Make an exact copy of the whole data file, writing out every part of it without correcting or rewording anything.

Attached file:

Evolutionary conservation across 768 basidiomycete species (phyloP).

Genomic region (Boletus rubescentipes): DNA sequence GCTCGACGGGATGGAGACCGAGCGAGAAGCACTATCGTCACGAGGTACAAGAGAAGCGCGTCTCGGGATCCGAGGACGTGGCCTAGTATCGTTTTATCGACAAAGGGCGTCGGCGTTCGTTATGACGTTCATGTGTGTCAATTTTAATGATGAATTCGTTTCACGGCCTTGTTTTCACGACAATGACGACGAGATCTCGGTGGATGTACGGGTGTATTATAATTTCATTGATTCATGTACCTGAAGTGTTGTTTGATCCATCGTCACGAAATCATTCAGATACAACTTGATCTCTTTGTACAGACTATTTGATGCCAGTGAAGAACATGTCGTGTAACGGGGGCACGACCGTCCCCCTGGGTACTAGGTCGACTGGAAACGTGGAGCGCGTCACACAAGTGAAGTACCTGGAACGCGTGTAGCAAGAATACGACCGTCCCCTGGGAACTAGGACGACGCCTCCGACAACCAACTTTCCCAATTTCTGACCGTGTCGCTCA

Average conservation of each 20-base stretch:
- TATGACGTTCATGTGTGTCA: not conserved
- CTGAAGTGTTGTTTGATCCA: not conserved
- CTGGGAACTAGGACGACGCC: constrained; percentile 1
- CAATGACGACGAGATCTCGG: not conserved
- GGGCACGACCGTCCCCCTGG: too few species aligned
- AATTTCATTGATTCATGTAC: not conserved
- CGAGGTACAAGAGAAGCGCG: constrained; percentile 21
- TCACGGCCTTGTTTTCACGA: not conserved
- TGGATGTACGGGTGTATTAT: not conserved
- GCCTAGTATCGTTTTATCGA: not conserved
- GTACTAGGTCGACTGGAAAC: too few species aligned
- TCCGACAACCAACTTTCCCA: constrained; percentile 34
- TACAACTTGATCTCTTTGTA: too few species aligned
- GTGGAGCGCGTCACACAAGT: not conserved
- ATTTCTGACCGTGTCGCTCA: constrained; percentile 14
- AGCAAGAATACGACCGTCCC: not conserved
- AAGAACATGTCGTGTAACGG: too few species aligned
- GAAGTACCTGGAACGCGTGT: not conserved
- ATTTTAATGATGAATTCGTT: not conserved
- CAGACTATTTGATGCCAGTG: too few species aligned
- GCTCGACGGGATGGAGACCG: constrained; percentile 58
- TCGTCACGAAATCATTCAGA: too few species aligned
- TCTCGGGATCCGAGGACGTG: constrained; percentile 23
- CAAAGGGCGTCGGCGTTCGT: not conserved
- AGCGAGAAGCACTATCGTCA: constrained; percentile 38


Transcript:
Evolutionary conservation across 768 basidiomycete species (phyloP).

Genomic region (Boletus rubescentipes): DNA sequence GCTCGACGGGATGGAGACCGAGCGAGAAGCACTATCGTCACGAGGTACAAGAGAAGCGCGTCTCGGGATCCGAGGACGTGGCCTAGTATCGTTTTATCGACAAAGGGCGTCGGCGTTCGTTATGACGTTCATGTGTGTCAATTTTAATGATGAATTCGTTTCACGGCCTTGTTTTCACGACAATGACGACGAGATCTCGGTGGATGTACGGGTGTATTATAATTTCATTGATTCATGTACCTGAAGTGTTGTTTGATCCATCGTCACGAAATCATTCAGATACAACTTGATCTCTTTGTACAGACTATTTGATGCCAGTGAAGAACATGTCGTGTAACGGGGGCACGACCGTCCCCCTGGGTACTAGGTCGACTGGAAACGTGGAGCGCGTCACACAAGTGAAGTACCTGGAACGCGTGTAGCAAGAATACGACCGTCCCCTGGGAACTAGGACGACGCCTCCGACAACCAACTTTCCCAATTTCTGACCGTGTCGCTCA

Average conservation of each 20-base stretch:
- TATGACGTTCATGTGTGTCA: not conserved
- CTGAAGTGTTGTTTGATCCA: not conserved
- CTGGGAACTAGGACGACGCC: constrained; percentile 1
- CAATGACGACGAGATCTCGG: not conserved
- GGGCACGACCGTCCCCCTGG: too few species aligned
- AATTTCATTGATTCATGTAC: not conserved
- CGAGGTACAAGAGAAGCGCG: constrained; percentile 21
- TCACGGCCTTGTTTTCACGA: not conserved
- TGGATGTACGGGTGTATTAT: not conserved
- GCCTAGTATCGTTTTATCGA: not conserved
- GTACTAGGTCGACTGGAAAC: too few species aligned
- TCCGACAACCAACTTTCCCA: constrained; percentile 34
- TACAACTTGATCTCTTTGTA: too few species aligned
- GTGGAGCGCGTCACACAAGT: not conserved
- ATTTCTGACCGTGTCGCTCA: constrained; percentile 14
- AGCAAGAATACGACCGTCCC: not conserved
- AAGAACATGTCGTGTAACGG: too few species aligned
- GAAGTACCTGGAACGCGTGT: not conserved
- ATTTTAATGATGAATTCGTT: not conserved
- CAGACTATTTGATGCCAGTG: too few species aligned
- GCTCGACGGGATGGAGACCG: constrained; percentile 58
- TCGTCACGAAATCATTCAGA: too few species aligned
- TCTCGGGATCCGAGGACGTG: constrained; percentile 23
- CAAAGGGCGTCGGCGTTCGT: not conserved
- AGCGAGAAGCACTATCGTCA: constrained; percentile 38